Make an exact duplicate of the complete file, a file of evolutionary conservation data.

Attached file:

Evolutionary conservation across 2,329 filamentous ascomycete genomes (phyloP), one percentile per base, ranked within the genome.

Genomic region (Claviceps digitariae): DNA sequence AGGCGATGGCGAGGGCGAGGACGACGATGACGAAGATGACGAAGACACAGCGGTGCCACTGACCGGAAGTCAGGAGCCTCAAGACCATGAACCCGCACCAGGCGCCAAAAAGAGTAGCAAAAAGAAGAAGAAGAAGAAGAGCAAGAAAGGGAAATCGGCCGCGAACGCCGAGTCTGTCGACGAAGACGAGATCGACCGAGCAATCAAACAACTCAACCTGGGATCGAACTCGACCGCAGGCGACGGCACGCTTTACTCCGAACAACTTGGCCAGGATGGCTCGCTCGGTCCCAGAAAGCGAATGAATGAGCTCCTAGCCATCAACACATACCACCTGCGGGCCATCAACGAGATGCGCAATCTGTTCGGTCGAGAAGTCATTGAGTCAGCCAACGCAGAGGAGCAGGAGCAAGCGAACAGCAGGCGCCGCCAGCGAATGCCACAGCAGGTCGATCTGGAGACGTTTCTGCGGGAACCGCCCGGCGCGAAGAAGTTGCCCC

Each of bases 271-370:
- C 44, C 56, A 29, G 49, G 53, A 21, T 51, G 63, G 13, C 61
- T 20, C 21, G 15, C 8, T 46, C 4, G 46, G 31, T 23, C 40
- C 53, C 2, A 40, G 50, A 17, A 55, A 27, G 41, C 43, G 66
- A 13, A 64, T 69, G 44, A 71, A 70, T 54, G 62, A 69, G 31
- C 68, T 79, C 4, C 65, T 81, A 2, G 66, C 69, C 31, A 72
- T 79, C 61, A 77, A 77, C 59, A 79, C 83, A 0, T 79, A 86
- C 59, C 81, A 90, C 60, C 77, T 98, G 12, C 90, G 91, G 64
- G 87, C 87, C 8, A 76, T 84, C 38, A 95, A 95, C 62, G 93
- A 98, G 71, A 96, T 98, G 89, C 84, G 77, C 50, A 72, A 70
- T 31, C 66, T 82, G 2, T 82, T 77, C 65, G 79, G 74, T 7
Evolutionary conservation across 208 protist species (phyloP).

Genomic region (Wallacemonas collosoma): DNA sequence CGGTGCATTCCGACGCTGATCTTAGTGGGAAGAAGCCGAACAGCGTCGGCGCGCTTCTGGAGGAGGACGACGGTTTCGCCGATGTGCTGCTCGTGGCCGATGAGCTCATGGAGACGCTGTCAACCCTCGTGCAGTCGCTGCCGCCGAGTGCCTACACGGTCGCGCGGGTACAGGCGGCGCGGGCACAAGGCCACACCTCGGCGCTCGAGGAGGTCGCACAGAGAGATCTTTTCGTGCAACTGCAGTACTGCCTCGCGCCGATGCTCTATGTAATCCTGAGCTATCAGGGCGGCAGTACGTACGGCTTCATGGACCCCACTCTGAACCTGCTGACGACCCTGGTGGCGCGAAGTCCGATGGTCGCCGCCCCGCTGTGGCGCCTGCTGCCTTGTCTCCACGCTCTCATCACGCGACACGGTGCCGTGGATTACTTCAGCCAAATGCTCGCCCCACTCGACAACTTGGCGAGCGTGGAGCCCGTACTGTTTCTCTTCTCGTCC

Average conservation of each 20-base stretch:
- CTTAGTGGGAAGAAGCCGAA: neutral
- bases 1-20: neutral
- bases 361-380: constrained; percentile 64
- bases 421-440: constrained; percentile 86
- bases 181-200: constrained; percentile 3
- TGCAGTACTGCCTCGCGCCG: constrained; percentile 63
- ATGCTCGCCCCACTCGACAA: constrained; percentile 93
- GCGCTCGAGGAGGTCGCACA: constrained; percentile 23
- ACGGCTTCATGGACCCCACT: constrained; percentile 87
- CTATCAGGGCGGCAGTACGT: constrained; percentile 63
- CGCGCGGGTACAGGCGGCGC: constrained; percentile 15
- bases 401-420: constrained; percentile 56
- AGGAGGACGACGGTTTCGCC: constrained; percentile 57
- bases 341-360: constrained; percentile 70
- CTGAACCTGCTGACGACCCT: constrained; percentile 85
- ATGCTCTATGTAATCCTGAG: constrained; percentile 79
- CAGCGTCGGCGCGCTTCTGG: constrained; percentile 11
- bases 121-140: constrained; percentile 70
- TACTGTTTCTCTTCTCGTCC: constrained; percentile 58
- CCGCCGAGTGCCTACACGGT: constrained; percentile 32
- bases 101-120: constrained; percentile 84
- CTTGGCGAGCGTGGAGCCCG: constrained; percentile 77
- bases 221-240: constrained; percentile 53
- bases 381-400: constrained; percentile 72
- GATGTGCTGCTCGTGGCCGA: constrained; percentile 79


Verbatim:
Evolutionary conservation across 2,329 filamentous ascomycete genomes (phyloP), one percentile per base, ranked within the genome.

Genomic region (Claviceps digitariae): DNA sequence AGGCGATGGCGAGGGCGAGGACGACGATGACGAAGATGACGAAGACACAGCGGTGCCACTGACCGGAAGTCAGGAGCCTCAAGACCATGAACCCGCACCAGGCGCCAAAAAGAGTAGCAAAAAGAAGAAGAAGAAGAAGAGCAAGAAAGGGAAATCGGCCGCGAACGCCGAGTCTGTCGACGAAGACGAGATCGACCGAGCAATCAAACAACTCAACCTGGGATCGAACTCGACCGCAGGCGACGGCACGCTTTACTCCGAACAACTTGGCCAGGATGGCTCGCTCGGTCCCAGAAAGCGAATGAATGAGCTCCTAGCCATCAACACATACCACCTGCGGGCCATCAACGAGATGCGCAATCTGTTCGGTCGAGAAGTCATTGAGTCAGCCAACGCAGAGGAGCAGGAGCAAGCGAACAGCAGGCGCCGCCAGCGAATGCCACAGCAGGTCGATCTGGAGACGTTTCTGCGGGAACCGCCCGGCGCGAAGAAGTTGCCCC

Each of bases 271-370:
- C 44, C 56, A 29, G 49, G 53, A 21, T 51, G 63, G 13, C 61
- T 20, C 21, G 15, C 8, T 46, C 4, G 46, G 31, T 23, C 40
- C 53, C 2, A 40, G 50, A 17, A 55, A 27, G 41, C 43, G 66
- A 13, A 64, T 69, G 44, A 71, A 70, T 54, G 62, A 69, G 31
- C 68, T 79, C 4, C 65, T 81, A 2, G 66, C 69, C 31, A 72
- T 79, C 61, A 77, A 77, C 59, A 79, C 83, A 0, T 79, A 86
- C 59, C 81, A 90, C 60, C 77, T 98, G 12, C 90, G 91, G 64
- G 87, C 87, C 8, A 76, T 84, C 38, A 95, A 95, C 62, G 93
- A 98, G 71, A 96, T 98, G 89, C 84, G 77, C 50, A 72, A 70
- T 31, C 66, T 82, G 2, T 82, T 77, C 65, G 79, G 74, T 7
Evolutionary conservation across 208 protist species (phyloP).

Genomic region (Wallacemonas collosoma): DNA sequence CGGTGCATTCCGACGCTGATCTTAGTGGGAAGAAGCCGAACAGCGTCGGCGCGCTTCTGGAGGAGGACGACGGTTTCGCCGATGTGCTGCTCGTGGCCGATGAGCTCATGGAGACGCTGTCAACCCTCGTGCAGTCGCTGCCGCCGAGTGCCTACACGGTCGCGCGGGTACAGGCGGCGCGGGCACAAGGCCACACCTCGGCGCTCGAGGAGGTCGCACAGAGAGATCTTTTCGTGCAACTGCAGTACTGCCTCGCGCCGATGCTCTATGTAATCCTGAGCTATCAGGGCGGCAGTACGTACGGCTTCATGGACCCCACTCTGAACCTGCTGACGACCCTGGTGGCGCGAAGTCCGATGGTCGCCGCCCCGCTGTGGCGCCTGCTGCCTTGTCTCCACGCTCTCATCACGCGACACGGTGCCGTGGATTACTTCAGCCAAATGCTCGCCCCACTCGACAACTTGGCGAGCGTGGAGCCCGTACTGTTTCTCTTCTCGTCC

Average conservation of each 20-base stretch:
- CTTAGTGGGAAGAAGCCGAA: neutral
- bases 1-20: neutral
- bases 361-380: constrained; percentile 64
- bases 421-440: constrained; percentile 86
- bases 181-200: constrained; percentile 3
- TGCAGTACTGCCTCGCGCCG: constrained; percentile 63
- ATGCTCGCCCCACTCGACAA: constrained; percentile 93
- GCGCTCGAGGAGGTCGCACA: constrained; percentile 23
- ACGGCTTCATGGACCCCACT: constrained; percentile 87
- CTATCAGGGCGGCAGTACGT: constrained; percentile 63
- CGCGCGGGTACAGGCGGCGC: constrained; percentile 15
- bases 401-420: constrained; percentile 56
- AGGAGGACGACGGTTTCGCC: constrained; percentile 57
- bases 341-360: constrained; percentile 70
- CTGAACCTGCTGACGACCCT: constrained; percentile 85
- ATGCTCTATGTAATCCTGAG: constrained; percentile 79
- CAGCGTCGGCGCGCTTCTGG: constrained; percentile 11
- bases 121-140: constrained; percentile 70
- TACTGTTTCTCTTCTCGTCC: constrained; percentile 58
- CCGCCGAGTGCCTACACGGT: constrained; percentile 32
- bases 101-120: constrained; percentile 84
- CTTGGCGAGCGTGGAGCCCG: constrained; percentile 77
- bases 221-240: constrained; percentile 53
- bases 381-400: constrained; percentile 72
- GATGTGCTGCTCGTGGCCGA: constrained; percentile 79